PSYCHOACOUSTICS AND SONIC ILLUSION
Join us for a journey through musical illusion, subjective experience of psychoacoustic listening scenarios and explore your incredible, unperfect auditory system.
This series considers your computer as psychoactive audio-visual delivery system: one that can transform your domestic and / mobile environment using sound and light. We will be walking an experimental path where the Zoom presentation format will be explored as a new domain of ambient sensory experience, critical discourse and collective experience.
EP3: Cognitive Psychology and Music
This 60 minutes builds upon the two previous episodes which introduced variable conceptions of, firstly, sound, and secondarily, the ear and the auditory brain. We will now move deeper into human consciousness and explore the internal mental representation of external sonic phenomena. The work of Roger Shepard, after whom the sonic illusion of the Shepard tone is named, is central to the themes and scope of this episode. Cognitive scientist, author and artist in his own right, his universal law of generalisation and his association with Max Mathews at Bell Labs from the late 1950’s, suggests that the scope of his interests encapsulate well the range of issues associated with this week’s topic.
Keywords: Shepard tones, Bell Labs, Max Matthews, phenomenology, Helmholtz, unconscious inference, spatial and temporal inversion, perceptual completion.
EP4: Ambiguity, Paradox and Musical Illusion
This episode focuses upon the discoveries of musical illusions by psychologist Diana Deutsch. Her fascinating work is contextualised by the work of Roger Shepard, whose work we explored last episode, and subsequently compared and contrasted with the complementary perspectives of musical neuroscientist Daniel Levitin and Oliver Sachs work on musical hallucination.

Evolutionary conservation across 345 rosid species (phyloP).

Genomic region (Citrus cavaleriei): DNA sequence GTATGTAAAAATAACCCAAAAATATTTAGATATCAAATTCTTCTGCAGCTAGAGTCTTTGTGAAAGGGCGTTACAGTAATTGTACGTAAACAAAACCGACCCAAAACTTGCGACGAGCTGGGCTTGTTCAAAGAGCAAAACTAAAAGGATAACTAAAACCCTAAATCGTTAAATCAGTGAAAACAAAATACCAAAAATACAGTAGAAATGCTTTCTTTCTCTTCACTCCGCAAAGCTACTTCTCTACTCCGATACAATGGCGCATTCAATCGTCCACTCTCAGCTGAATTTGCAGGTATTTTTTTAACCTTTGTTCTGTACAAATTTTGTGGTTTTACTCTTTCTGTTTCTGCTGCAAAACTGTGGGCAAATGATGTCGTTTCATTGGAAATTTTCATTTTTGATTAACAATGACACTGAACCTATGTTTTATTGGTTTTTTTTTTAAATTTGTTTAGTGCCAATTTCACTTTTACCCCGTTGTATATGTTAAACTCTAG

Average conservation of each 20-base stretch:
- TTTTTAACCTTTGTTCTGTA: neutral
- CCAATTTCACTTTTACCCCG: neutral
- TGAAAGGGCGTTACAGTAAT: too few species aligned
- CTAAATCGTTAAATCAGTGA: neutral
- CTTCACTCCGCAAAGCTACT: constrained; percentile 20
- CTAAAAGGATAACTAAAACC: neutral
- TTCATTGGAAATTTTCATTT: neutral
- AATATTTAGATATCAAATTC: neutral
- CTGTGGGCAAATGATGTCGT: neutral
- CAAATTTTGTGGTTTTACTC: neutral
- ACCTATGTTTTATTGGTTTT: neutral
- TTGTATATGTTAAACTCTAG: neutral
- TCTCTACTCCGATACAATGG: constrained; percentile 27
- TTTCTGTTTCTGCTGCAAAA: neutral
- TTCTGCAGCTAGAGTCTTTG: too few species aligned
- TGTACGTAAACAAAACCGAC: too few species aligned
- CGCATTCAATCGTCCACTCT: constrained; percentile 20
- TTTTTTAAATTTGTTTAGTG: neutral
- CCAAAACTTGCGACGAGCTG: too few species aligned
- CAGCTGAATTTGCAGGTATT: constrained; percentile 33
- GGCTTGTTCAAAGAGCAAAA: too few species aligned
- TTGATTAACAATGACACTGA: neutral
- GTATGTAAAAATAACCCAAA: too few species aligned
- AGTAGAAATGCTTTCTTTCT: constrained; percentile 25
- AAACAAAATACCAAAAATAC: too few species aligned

EP5: Illusion in Speech and Language
Over this hour we will be exploring a small selection of the many perceptual idiosyncrasies associated with the relationships of sound, speech, music and language perception and interpretation.. We will hear two examples that illustrate sonic illusions based upon our misperception of repeated speech patterns. For these, a pen and paper will add to your enjoyment of the experiment.
These introductory examples are based on Professor Deutsch’s ongoing research as available on her website. Following this experiential and experimental introduction we will be moving through such areas as the Civil Rights era compositions of Steve Reich, jazz scat singing, audio-visual speech and sensory integration and various other psychoacoustic phenomena, contact with the dead, sound art dealing with endangered languages in Sub-Saharan African and an 21st century acousmatic composition exploring the relationship of speech, dialect and music.
J MILO TAYLOR is an artist, musician, producer and researcher, and is course leader for the BA (Hons) Sound Arts course at London College of Communication. Milo’s teaching is informed by contemporary approaches to cybernetic theory and pedagogic / paragogic practices. This implies constant and productive movement between teaching, research and art making.